irw gives no output, double check the config files in
/etc/lirc/lircd.conf.d/ for errors.
Program Specific Configuration
LIRC has the ability to allow for different programs to use the same keypress and result in unique commands. In other words, one can setup different programs to respond differently to a given key press.
- Decide which programs are to use LIRC commands.
~/.xbmc/userdata/Lircmap.xmlwhich is a unique xml file, rather than the LIRC standard files the rest of the programs use. Interested users should consult Kodi#Using a remote control.
- Create the expected files showing LIRC where the various program-specific maps reside:
$ mkdir ~/.lirc $ touch ~/.lircrc
~/.lircwith the program specific config files named for each program.
$ ls ~/.lirc mplayer mythtv vlc
~/.lircrcto contain an include statement pointing to
~/.lirc/fooand repeat for each program that is to be controlled by LIRC.
include "~/.lirc/mplayer" include "~/.lirc/mythtv" include "~/.lirc/vlc"
Remote functions as a keyboard
When using Xorg
Xorg detects some remotes, such as the Streamzap USB PC Remote, as a Human Interface Device (HID) which means some or all of the keys will show up as key strokes as if entered from the physical keyboard. This behavior will present problems if LIRC is to be used to manage the device. To disable, create the following file and restart X:
Section "InputClass" Identifier "Ignore Streamzap IR" MatchProduct "Streamzap" MatchIsKeyboard "true" Option "Ignore" "true" EndSection
Do not forget to alter the
MatchProduct property according to one shown in
Name from output of
$ cat /proc/bus/input/devices | grep -e IR
N: Name="cx88 IR (WinFast DTV2000 H rev."
On an ARM device not using Xorg
Blacklist the offending modules by creating
/etc/modprobed.d/streamzap.conf to suppress this behavior. An example is provided for the Streamzap remote.
install ir_sharp_decoder /bin/false install ir_xmp_decoder /bin/false install ir_rc5_decoder /bin/false install ir_nec_decoder /bin/false install ir_sony_decoder /bin/false install ir_mce_kbd_decoder /bin/false install ir_jvc_decoder /bin/false install ir_rc6_decoder /bin/false install ir_sanyo_decoder /bin/false
Changing default configuration
Users not getting any output from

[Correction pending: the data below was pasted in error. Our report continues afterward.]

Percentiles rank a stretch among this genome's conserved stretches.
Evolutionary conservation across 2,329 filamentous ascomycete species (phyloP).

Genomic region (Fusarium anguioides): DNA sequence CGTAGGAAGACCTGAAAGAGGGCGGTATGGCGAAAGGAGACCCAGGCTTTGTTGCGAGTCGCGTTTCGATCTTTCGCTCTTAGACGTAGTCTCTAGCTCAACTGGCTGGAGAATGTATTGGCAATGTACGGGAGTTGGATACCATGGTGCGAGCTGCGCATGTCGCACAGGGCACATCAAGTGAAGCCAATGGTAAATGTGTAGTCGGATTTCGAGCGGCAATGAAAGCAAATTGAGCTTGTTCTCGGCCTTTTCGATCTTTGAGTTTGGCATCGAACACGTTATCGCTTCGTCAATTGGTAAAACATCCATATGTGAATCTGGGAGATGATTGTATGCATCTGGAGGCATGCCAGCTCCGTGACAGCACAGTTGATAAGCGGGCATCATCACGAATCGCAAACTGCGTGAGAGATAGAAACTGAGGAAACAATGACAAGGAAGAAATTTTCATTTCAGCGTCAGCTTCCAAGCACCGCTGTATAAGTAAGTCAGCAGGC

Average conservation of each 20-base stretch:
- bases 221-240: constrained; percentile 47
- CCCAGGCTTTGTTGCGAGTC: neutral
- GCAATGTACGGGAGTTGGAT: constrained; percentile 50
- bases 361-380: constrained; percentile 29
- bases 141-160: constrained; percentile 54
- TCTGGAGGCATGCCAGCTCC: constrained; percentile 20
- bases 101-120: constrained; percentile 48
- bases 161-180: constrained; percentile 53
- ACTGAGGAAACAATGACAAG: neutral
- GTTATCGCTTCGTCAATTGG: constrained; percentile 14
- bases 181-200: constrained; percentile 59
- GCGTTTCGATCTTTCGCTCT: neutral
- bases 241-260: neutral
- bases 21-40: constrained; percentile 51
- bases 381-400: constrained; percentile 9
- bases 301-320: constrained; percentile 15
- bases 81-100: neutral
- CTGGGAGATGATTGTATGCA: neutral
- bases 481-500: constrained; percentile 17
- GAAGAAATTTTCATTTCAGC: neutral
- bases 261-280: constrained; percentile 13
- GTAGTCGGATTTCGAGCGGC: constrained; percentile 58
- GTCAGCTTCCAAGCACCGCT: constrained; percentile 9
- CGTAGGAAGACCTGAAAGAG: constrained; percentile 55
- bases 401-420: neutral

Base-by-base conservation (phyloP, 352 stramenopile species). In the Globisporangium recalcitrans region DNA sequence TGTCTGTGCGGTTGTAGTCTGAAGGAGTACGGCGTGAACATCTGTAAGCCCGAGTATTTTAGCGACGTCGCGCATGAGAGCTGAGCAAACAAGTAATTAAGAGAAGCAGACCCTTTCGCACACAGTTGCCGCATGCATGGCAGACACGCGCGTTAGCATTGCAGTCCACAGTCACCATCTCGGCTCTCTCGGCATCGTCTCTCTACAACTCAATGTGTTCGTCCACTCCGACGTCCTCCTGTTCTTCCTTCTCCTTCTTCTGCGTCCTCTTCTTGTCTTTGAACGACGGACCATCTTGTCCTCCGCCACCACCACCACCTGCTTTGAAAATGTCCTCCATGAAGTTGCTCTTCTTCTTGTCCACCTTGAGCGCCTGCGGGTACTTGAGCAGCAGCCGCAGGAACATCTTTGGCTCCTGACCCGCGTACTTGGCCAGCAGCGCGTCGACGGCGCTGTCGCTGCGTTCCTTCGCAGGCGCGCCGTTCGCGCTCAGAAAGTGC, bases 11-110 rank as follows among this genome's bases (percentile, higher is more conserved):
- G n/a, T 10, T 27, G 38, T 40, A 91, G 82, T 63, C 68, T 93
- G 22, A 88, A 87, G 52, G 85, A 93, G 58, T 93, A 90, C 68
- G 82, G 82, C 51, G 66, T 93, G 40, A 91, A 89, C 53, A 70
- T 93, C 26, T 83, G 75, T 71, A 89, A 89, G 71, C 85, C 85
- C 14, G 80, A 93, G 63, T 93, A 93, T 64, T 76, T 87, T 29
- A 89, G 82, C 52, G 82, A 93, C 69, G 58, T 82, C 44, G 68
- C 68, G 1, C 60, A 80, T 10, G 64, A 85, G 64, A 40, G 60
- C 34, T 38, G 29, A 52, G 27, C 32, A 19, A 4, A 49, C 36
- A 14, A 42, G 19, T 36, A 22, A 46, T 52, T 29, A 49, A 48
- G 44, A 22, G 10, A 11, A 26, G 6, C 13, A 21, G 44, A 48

irw may have the default configuration in
/etc/lirc/lirc_options.conf incorrectly setup (or might have been overwritten by an update).
First, check if
/dev/lirc0 is present:
$ mode2 --driver default --device /dev/lirc0
Watch the output while pressing buttons on the remote. If output is present, edit
/etc/lirc/lirc_options.conf changing the driver and device appropriately.
If no output is presented, the task becomes locating the correct driver/device combination. First check what combination lirc detected by default. Run
ir-keytable from the package. and check the output. It will look similar to this:
Found /sys/class/rc/rc0/ (/dev/input/event5) with: Driver ite-cir, table rc-rc6-mce Supported protocols: unknown other lirc rc-5 jvc sony nec sanyo mce-kbd rc-6 sharp xmp Enabled protocols: lirc Extra capabilities: <access denied>
In this case, lirc automatically detected
/dev/input/event5 as the IR device, which uses the
devinput driver. Check if this combination is working by running:
$ mode2 --driver devinput --device /dev/input/event5
Now try pressing buttons on the remote. If there is no output, try different driver and device combinations. Once a working combination has been identified, change driver and device in
An example configuration for a MCE RC6 compatible receiver:
[lircd] nodaemon = False driver = default device = /dev/lirc0 output = /var/run/lirc/lircd pidfile = /var/run/lirc/lircd.pid plugindir = /usr/lib/lirc/plugins permission = 666 allow-simulate = No repeat-max = 600 [lircmd] uinput = False nodaemon = False